Summer 2017 Issue

After more than a decade of client work in large-scale transformation and change, I’ve learned there are some critical factors that correlate directly with transformation success and an increased realization of benefits. According to research conducted by Prosci, a rigorous transformation approach is six times more likely to give you the intended business outcomes you’re looking for, than transformation efforts in which an action plan is absent.

Without a holistic approach to the transformation effort, your transformation can suffer from massive resistance, little change in day-to-day employee behaviours, haphazard efforts, false starts, and waning focus. You can beat the transformation odds by leading by example, communicating effectively, and establishing reinforcement mechanisms to sustain the benefits in the long-term. What follows are some key best practices when it comes to enabling success for transformation initiatives.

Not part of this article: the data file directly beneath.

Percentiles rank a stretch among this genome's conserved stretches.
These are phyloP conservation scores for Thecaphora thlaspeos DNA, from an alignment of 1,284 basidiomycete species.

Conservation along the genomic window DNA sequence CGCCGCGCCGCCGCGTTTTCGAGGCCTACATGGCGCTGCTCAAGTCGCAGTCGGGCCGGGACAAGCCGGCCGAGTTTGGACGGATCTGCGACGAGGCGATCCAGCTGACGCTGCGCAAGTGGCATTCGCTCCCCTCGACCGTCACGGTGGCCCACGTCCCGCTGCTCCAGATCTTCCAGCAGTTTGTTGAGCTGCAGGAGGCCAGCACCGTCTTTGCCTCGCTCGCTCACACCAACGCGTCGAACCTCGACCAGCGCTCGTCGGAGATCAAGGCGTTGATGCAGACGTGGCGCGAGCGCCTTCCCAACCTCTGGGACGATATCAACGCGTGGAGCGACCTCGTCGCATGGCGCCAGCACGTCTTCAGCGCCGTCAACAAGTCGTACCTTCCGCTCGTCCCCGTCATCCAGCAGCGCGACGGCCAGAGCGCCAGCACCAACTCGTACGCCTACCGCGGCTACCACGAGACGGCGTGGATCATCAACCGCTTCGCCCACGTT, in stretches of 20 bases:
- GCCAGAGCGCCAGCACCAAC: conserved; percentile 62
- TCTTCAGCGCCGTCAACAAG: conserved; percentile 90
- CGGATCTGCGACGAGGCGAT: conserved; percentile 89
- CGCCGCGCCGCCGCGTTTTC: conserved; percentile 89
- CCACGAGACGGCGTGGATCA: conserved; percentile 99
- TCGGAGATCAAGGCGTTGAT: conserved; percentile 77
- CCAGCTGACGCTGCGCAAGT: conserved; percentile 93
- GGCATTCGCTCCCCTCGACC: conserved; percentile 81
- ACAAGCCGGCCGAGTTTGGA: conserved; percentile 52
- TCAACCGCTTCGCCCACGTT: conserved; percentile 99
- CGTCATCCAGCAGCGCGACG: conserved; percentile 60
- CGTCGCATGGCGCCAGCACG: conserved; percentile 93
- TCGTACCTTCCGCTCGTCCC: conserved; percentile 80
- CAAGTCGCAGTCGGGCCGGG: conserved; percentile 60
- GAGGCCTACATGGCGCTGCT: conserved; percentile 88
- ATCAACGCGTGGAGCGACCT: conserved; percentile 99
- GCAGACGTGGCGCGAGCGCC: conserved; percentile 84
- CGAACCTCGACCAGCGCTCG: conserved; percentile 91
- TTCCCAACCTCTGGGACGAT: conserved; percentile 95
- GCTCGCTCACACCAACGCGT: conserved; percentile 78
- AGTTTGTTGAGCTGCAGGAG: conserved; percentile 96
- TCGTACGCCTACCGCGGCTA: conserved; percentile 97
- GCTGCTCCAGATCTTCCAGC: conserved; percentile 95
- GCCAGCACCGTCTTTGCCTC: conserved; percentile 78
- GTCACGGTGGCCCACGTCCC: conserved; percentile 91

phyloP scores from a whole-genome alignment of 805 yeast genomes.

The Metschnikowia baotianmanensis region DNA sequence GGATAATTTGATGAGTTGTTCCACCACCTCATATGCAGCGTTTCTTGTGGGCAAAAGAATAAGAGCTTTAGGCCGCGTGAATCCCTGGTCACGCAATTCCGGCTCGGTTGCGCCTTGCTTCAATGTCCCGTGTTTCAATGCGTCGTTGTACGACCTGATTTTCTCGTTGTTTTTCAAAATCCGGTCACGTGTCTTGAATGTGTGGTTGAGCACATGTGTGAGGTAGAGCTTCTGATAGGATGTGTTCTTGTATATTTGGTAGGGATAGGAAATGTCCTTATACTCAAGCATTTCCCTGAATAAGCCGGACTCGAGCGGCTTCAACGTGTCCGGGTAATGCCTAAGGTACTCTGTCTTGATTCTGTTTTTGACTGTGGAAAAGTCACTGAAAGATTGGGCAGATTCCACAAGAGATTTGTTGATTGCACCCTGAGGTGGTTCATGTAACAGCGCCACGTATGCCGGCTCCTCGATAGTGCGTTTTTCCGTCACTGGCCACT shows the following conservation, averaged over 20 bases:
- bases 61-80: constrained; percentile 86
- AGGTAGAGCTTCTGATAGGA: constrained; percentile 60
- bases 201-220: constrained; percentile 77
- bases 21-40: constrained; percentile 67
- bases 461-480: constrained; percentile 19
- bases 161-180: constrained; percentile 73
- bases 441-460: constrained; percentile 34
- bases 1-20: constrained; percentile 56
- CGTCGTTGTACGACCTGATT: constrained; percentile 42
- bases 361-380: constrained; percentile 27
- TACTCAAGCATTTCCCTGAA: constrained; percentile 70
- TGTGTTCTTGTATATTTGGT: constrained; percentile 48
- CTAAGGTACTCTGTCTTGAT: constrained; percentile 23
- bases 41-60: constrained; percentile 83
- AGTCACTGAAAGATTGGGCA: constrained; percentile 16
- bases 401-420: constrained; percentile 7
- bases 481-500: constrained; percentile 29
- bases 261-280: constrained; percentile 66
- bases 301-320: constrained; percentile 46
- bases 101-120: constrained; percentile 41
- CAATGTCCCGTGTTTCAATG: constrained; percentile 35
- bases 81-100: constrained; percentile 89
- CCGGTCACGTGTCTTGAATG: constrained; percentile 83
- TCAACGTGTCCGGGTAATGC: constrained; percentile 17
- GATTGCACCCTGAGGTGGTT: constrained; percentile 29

Engage people throughout the organization by communicating a transformation story.  
Without a clear and compelling case for transformational change, people’s hearts won’t be in it, your efforts will lose momentum and you’ll be faced with stagnation or even a retreat to old ways of working. Early engagement efforts facilitate momentum, and when communications are effective and collaborative, they ignite the transformation. Research by global consulting firms such as McKinsey prove that when frontline employees feel a sense of ownership in transformation and take the initiative to drive change, success rates catapult to nearly 80%. Relate your transformation back to your company’s vision, communicate the progress, achievements and implications, engage people in learning and capacity-building, and ensure that engagement plans are scalable to gain maximum impact.  

Make a commitment to continuous improvement through reinforcement mechanisms.